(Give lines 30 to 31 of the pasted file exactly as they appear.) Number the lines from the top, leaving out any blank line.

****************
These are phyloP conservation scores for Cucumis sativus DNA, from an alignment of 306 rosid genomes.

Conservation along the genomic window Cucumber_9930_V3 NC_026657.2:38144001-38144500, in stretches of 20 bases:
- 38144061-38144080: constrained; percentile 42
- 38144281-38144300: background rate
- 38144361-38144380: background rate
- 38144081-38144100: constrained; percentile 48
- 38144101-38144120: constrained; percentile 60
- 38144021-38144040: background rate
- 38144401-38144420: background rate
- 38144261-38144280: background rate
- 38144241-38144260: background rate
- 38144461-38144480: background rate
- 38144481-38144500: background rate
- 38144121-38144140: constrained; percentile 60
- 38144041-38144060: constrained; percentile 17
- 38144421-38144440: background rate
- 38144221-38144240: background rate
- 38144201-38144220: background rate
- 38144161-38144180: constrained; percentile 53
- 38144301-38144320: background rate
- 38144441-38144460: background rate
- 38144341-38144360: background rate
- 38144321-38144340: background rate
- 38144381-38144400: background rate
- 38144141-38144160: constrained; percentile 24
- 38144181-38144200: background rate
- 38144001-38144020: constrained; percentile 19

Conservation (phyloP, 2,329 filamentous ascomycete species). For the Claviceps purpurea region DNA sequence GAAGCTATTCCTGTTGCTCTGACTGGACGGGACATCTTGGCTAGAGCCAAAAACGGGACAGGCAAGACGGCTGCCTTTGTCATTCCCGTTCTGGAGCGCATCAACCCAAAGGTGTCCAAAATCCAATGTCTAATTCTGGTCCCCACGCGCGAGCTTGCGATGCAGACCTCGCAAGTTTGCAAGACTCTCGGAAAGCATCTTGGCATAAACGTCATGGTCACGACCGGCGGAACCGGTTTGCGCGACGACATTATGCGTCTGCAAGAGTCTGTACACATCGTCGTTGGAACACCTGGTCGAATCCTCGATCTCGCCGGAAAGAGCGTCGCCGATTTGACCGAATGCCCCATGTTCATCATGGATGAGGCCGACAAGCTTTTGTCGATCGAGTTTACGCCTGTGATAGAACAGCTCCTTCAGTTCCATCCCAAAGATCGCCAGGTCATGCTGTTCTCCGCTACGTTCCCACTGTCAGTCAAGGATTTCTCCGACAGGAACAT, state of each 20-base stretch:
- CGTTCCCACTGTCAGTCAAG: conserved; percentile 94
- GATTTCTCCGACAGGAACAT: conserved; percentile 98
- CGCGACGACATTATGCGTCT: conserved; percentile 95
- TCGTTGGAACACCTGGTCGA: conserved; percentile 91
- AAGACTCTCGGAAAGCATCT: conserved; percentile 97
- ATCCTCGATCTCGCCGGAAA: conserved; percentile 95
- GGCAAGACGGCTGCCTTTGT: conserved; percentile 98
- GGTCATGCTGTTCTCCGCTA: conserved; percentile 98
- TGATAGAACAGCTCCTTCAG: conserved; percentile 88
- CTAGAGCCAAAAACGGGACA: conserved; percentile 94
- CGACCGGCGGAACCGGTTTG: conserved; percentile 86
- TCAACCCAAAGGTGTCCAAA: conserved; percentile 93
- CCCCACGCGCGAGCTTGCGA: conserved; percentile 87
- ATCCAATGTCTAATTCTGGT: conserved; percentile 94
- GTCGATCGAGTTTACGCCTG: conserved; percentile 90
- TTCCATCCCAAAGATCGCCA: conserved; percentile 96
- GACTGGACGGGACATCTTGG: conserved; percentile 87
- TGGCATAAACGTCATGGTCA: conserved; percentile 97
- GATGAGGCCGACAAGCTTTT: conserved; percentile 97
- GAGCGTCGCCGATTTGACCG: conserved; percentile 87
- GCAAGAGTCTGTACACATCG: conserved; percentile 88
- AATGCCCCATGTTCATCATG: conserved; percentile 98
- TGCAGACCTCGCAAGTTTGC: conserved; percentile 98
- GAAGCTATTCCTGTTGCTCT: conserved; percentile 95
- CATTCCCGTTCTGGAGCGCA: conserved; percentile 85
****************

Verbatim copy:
- GATTTCTCCGACAGGAACAT: conserved; percentile 98
- CGCGACGACATTATGCGTCT: conserved; percentile 95